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Badilisha Lugha KISWAHILI

Revamping tourism costly but necessary

31st January 2012
Editorial cartoon

According to Natural Resources and Tourism minister Ezekiel Maige, the government is engaged in intensive review of the national tourism policy in order to help Tanzania earn more from its natural resources.

He says part of the thrust of the new drive is on revising the revenue dimension of existing policy and vastly improving institutional systems.

The aim is to enhance awareness, patriotism, efficiency and accountability at the ministerial level and the level of agencies under the ministry – and hence the idea of transforming the Tanzania Tourist Board into an autonomous agency.

Minister Maige has listed a litany of hurdles the twin natural resources and tourism sectors are grappling with, among them media errors and lack of incentives for investors.

The thrust the minister has elaborated on is not that new, as officials of his level are always expected to live by constantly re-examining their mission and performance.

This is largely because this is in part what usually wins national governments much-needed credit from institutions such as the World Bank.

To be fair to the minister, this is not to suggest that all policy review is futile, although he rightly admits that trying to earn the country more revenue from its natural resources can be difficult indeed.

In this regard, we hope minister Maige remembers that some years ago policy review efforts resulted in a 500 per cent hike in tourist hunting fees – and literally backfired.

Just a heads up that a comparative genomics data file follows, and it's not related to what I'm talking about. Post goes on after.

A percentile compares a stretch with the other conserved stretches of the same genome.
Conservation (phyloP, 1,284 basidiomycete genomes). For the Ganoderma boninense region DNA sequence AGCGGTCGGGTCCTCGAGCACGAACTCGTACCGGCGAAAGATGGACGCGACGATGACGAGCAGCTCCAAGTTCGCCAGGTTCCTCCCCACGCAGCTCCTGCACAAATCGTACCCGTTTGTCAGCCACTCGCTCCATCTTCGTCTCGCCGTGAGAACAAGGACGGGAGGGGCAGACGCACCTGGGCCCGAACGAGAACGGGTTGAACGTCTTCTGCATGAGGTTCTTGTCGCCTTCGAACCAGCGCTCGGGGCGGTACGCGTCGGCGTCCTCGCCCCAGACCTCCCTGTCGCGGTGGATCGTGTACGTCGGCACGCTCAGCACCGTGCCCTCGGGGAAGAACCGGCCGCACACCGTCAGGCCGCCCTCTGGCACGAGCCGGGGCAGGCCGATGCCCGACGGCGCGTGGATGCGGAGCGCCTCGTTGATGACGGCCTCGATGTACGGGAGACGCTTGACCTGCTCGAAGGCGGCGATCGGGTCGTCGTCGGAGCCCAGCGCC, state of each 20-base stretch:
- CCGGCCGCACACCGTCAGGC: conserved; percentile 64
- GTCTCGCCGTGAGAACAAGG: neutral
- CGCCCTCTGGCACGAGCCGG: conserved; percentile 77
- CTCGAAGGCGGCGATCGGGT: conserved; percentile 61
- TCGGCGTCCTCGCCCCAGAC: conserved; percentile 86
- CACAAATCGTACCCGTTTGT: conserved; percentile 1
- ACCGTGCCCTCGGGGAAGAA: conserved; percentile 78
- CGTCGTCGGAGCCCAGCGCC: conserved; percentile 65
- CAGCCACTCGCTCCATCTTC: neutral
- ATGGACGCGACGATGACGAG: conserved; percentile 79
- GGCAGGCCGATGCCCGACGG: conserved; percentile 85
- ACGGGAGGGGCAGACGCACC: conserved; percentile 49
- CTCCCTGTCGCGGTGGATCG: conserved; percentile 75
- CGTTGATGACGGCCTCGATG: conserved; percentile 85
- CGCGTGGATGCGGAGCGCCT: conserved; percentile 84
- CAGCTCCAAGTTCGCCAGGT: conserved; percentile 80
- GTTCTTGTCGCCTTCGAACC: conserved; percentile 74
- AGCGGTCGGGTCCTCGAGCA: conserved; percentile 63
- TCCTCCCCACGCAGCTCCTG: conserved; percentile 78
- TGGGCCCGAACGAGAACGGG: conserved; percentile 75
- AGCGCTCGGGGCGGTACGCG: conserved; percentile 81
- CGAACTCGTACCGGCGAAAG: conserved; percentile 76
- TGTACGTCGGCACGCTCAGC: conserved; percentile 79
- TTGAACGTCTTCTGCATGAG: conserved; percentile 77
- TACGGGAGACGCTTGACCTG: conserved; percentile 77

Now that hunting blocks allocation has been scientifically reviewed and implemented and there are standing orders on the use of forest resources, perhaps the policy reviews should now focus on other issues.

The government would be well advised to leave tourism advertising in the hands of capable home-based operators as well as private ones with global networks and therefore more likely do a better job.

The unpleasant truth is that most potential foreign tourists will have greater faith in foreign-based advertising agencies, wrongly believing that locally based ones merely engage in self-praise. That, unfortunately, is the bizarre nature of the tourism industry in an environment of cutthroat competition.

In these days when resource allocation conflicts are endemic in the public sector, much as we know of the existence of serious or chronic deficiencies, there is plenty to be desired in efficiency levels in agencies like Tanzania National Parks, Ngorongoro Conservation Area Authority and those overseeing forest management.

Unlike many other high-profile public servants, minister Maige has been candid enough to touch on weak links in the chain that he believes must be replaced or repaired for things to work properly once more or even better.

As we all know, tourism is a multi-million-dollar business and it is not easy for the government to singlehandedly spruce it up comprehensively enough and therefore make it serve the nation as expected.

The minister’s dream is that Tanzania’s natural resources will soon be so well developed as to translate into genuinely handsome earnings spent on efforts to make the lives of all our people better. It is costly, yes, but necessary.

We share his dream, and pray that the entire nation will contribute to its realisation, for we have looked on helplessly for too long as the wind blew the wrong way.

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